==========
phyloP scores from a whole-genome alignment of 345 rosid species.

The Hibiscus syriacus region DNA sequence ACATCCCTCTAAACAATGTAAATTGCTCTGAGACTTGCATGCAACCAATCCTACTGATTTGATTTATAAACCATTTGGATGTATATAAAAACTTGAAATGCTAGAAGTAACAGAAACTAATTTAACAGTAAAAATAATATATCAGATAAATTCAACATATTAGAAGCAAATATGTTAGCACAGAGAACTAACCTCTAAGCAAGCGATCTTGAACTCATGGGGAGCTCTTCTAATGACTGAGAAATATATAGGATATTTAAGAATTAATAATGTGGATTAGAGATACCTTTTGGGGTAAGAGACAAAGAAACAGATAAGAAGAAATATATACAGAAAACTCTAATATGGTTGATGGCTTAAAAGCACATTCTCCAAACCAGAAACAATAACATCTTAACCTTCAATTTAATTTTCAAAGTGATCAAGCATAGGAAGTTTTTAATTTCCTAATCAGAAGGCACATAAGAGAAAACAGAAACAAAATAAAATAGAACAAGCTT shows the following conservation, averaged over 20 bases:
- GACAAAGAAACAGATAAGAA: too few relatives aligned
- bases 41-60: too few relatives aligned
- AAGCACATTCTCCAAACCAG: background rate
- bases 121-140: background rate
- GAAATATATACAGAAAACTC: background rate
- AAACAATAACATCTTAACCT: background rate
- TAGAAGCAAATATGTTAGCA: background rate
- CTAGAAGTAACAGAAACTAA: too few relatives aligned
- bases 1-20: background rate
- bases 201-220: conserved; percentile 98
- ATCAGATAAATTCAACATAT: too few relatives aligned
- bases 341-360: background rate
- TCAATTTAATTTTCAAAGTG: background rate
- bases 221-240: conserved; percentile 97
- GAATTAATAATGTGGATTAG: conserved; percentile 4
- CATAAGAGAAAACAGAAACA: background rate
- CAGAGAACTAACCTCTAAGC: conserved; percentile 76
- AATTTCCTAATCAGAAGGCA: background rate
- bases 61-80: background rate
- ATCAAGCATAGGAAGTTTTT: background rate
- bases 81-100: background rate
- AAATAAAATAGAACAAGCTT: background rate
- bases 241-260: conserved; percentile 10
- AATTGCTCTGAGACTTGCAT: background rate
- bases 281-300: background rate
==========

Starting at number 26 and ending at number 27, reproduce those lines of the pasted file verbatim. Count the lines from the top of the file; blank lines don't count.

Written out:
- AATTGCTCTGAGACTTGCAT: background rate
- bases 281-300: background rate